Crawfish farmers needs help recovering from COVID-19 pandemic
To the Congressmen and Senators of Louisiana,
I write to you today to bring awareness to an issue that I feel has been largely overlooked. While the COVID-19 pandemic has brought many different challenges to our health and economy, it has been devastating to the crawfish industry here in Louisiana. I have watched as thc federal government has provided various types of assistance and stimulus money, but the traditional crawfish farmer has been largely left out.
The total value of the crawfish industry to the state of Louisiana is estimated to be more than $423 million in 2019. The industry also affects many areas of our economy outside of traditional farming such as wholesale, restaurants, and tourism. Crawfish farming is not only a significant economic driver for Southwest Louisiana, but it is also unique to Louisiana ‘s cultural identity. The response to limit the spread of COVID-19, both in Louisiana and throughout the United States, has caused significant disruptions to the normal operations of farmed crawfish through the various marketing channels. These events occurred at a time when production and supplies of crawfish traditionally reached its peak and when demand for crawfish was at its highest. Another impact of the COVID-19 pandemic is related to the H2A labor. H2A labor is typically contracted to work throughout the production season for a set time period. Due to the restrictions, crawfish producers were forced to pay labor hours without having the ability to generate revenue to cover the costs. Additionally these laborers were not allowed to be factored into the calculation for the Payroll Protection Program.
Simply put, the pandemic has been devastating to fanners in Louisiana. According to a study and survey conducted between the LSU AgCenter and the Louisiana Farm Bureau Federation. it is estimated that the COVID pandemic has resulted in a total economic impact to the farmed crawfish market of more than $146 million. That represents a 58% reduction in value for the 2019/20 production season.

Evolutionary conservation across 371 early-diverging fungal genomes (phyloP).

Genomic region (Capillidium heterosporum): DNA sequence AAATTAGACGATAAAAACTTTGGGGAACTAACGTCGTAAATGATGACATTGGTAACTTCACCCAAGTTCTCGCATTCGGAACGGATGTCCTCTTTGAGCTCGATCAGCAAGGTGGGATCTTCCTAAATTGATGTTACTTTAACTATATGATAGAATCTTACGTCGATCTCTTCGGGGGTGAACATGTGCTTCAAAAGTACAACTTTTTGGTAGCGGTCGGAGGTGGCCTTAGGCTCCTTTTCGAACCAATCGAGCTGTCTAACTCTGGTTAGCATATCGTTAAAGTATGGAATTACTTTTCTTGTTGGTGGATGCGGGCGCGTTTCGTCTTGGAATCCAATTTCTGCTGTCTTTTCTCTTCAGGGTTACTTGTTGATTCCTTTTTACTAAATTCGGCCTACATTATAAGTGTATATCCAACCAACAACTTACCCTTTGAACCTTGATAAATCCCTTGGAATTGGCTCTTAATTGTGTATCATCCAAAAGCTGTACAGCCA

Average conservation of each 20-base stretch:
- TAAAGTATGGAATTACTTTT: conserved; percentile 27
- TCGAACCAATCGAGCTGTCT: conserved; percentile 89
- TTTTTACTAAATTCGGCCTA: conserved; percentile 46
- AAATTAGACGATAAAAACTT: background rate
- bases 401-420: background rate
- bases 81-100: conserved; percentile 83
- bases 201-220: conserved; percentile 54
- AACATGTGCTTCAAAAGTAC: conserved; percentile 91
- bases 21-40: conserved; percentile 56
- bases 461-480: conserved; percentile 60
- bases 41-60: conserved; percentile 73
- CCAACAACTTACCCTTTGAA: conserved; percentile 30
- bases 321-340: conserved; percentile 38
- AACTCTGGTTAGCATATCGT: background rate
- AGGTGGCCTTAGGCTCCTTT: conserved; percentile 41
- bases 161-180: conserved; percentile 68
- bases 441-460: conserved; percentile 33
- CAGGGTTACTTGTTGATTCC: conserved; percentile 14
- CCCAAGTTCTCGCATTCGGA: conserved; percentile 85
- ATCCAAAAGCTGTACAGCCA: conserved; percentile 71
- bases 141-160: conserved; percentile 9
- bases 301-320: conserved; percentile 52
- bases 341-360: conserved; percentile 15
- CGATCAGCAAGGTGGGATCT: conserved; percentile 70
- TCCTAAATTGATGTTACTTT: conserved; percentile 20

It is my understanding that there could potentially be money made available to compensate the farmers for the losses they have sustained from the Coronavirus Food Assistance Program (CFAP). I appreciate any work that has already been done and ask that you do everything in your power to secure these funds for our Louisiana small business owners. I also ask that you look for any other available resources to help these crawfish farmers as they struggle to stay afloat.
Farming is the lifeblood of the United States and I can think of no better cause to champion when you advocate for Louisiana. I grew up in Crowley, Louisiana, a place that has always been synonymous with rice farming and has earned the title as the Rice Capital of America. Times like this have pushed all of our farmers to the brink. Our farmers rely on the crawfish industry to survive, and now they are relying on you.
Thank you for your time and service to our country and our state. I am happy to assist in any way possible, so please do not hesitate to contact me.
John M. Stefanski